A significant drop in the levels of campylobacter contamination in shop-bought chicken suggest the poultry industry is winning the battle to improve the food safety record of its products.
Results for the October to December 2015 period of the Food Standards Agency’s latest annual survey show that the total proportion of birds testing positive came to 59%, down from 74% in the same months of 2014.
More significantly, the latest data show that 11% of chickens tested positive for the highest level of contamination, down from 19% in the October to December period of 2014. These most heavily contaminated birds, carrying more than 1,000 colony forming units per gram (cfu/g), are the focus of the current reduction target.
That target is for contamination rates at the end of the slaughter process to be below 10%, though at retail that equates to 7%, due to the natural “die-off” of campylobacter through the chill chain.
“Research has shown that reducing the proportion of birds in this category will have the biggest positive impact on public health,” said an FSA statement, which noted that 280,000 people a year get sick from campylobacter food poisoning.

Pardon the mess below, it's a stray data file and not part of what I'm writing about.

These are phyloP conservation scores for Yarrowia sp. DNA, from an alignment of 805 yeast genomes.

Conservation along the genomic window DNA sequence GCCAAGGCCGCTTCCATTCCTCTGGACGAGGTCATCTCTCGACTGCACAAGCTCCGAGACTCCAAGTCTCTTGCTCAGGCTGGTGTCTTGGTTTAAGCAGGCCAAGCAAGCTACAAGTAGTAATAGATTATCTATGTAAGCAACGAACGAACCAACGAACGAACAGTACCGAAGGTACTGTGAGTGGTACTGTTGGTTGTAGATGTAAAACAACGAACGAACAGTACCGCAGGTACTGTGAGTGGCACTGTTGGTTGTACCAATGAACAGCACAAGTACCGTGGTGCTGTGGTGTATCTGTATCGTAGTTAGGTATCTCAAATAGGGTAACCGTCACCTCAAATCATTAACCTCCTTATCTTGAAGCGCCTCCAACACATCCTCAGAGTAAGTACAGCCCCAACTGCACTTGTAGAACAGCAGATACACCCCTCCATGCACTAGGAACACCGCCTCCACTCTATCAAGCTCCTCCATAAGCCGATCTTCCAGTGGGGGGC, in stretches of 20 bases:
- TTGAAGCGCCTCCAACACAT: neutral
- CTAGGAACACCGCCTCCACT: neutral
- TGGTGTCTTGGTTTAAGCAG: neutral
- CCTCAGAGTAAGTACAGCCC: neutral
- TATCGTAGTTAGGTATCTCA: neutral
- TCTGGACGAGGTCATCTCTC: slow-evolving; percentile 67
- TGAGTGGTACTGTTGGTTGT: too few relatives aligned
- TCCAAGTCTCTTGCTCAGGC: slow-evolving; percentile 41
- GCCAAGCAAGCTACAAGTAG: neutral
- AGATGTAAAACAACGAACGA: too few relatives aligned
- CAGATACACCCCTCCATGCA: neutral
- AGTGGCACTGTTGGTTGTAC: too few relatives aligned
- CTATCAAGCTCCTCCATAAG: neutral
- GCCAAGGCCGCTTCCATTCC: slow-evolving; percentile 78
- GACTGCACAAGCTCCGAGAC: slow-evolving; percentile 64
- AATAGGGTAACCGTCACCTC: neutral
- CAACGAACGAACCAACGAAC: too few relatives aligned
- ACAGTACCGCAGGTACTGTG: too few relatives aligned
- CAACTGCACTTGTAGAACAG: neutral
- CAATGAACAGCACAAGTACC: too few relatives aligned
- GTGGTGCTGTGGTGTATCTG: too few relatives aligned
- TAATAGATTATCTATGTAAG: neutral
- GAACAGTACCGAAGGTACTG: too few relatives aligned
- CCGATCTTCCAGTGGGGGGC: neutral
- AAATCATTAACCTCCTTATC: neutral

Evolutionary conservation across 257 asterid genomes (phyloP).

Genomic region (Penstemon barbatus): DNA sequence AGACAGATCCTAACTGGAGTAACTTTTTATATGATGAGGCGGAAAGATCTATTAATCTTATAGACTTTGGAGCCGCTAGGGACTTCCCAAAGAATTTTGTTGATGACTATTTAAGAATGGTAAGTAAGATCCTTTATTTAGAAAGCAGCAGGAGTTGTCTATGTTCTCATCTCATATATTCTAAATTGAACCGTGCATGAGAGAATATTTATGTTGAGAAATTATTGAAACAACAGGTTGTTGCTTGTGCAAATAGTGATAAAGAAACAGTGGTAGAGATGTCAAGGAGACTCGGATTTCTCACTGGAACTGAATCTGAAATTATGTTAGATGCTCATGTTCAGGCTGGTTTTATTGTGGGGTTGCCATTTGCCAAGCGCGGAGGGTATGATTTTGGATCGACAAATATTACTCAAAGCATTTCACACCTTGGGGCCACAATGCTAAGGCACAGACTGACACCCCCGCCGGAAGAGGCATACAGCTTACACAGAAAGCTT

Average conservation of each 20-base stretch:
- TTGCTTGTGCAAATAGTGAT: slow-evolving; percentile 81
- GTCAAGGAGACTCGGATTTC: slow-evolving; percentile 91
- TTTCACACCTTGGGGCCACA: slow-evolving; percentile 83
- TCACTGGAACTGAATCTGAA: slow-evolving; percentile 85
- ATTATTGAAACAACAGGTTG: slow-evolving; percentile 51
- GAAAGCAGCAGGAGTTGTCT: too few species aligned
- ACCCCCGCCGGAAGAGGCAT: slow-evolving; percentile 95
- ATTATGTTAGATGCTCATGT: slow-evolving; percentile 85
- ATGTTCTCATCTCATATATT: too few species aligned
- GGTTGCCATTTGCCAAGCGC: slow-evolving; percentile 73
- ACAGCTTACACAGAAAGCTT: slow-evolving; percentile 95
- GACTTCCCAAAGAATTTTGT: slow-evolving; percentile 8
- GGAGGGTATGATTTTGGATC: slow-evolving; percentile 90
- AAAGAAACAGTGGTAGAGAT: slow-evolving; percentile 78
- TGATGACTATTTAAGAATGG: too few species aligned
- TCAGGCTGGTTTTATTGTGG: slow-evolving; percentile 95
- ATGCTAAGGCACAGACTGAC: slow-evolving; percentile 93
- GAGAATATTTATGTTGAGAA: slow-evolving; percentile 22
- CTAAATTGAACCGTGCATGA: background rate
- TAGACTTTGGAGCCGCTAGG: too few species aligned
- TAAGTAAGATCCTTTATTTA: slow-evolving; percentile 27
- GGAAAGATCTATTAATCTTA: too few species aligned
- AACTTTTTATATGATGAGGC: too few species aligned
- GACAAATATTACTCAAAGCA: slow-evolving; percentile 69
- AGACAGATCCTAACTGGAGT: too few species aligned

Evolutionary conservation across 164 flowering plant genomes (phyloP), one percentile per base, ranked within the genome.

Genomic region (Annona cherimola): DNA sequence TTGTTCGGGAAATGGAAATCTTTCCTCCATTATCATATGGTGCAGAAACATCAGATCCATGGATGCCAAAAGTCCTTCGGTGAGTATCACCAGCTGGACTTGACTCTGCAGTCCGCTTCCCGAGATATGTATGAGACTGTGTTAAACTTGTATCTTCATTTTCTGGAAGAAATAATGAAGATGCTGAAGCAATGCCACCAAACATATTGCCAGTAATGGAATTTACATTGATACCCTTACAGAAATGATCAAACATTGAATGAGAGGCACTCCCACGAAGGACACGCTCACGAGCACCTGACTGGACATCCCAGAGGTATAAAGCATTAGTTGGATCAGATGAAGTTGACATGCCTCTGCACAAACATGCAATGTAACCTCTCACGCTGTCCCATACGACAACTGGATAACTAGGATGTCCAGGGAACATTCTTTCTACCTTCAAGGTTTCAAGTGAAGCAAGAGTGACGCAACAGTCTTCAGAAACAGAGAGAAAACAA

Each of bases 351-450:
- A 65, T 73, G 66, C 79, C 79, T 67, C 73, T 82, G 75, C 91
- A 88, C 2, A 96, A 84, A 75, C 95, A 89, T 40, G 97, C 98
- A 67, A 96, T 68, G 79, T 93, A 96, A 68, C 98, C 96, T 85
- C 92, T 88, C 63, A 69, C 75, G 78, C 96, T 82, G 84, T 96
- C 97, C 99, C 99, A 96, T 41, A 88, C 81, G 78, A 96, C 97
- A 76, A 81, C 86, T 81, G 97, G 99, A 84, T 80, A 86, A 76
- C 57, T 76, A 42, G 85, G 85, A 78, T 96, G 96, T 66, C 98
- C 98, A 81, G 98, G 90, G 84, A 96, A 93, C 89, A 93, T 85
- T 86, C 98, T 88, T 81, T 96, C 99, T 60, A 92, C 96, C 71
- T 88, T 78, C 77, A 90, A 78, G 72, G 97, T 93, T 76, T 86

The FSA acknowledged that interventions such as improved biosecurity, SonoSteam treatment in factories and the trimming of neck skins “may be helping to deliver the improved results”.
“The trimming of the neck skin, the most highly contaminated skin area, means chickens are carrying less campylobacter,” said the statement.
But, while making chickens safer, it also means comparisons to the first year’s FSA survey are more difficult, as more neck skins were analysed then. “The FSA will review the impact of this successful intervention to ensure the survey results remain robust,” it said.
The British Poultry Council has welcomed the latest findings. “The trend is clear; significant industry investment and reduction strategies are working, with campylobacter levels consistently reducing over time,” said BPC chairman John Reed.
The FSA survey reveals that Morrisons achieved the greatest reduction in high contamination rates, down to 5.4%, while Sainsbury’s saw a surprise increase, to 17.6%. Overall, contamination levels were lower compared with the pervious (July to September) quarter, due in part to seasonal effects.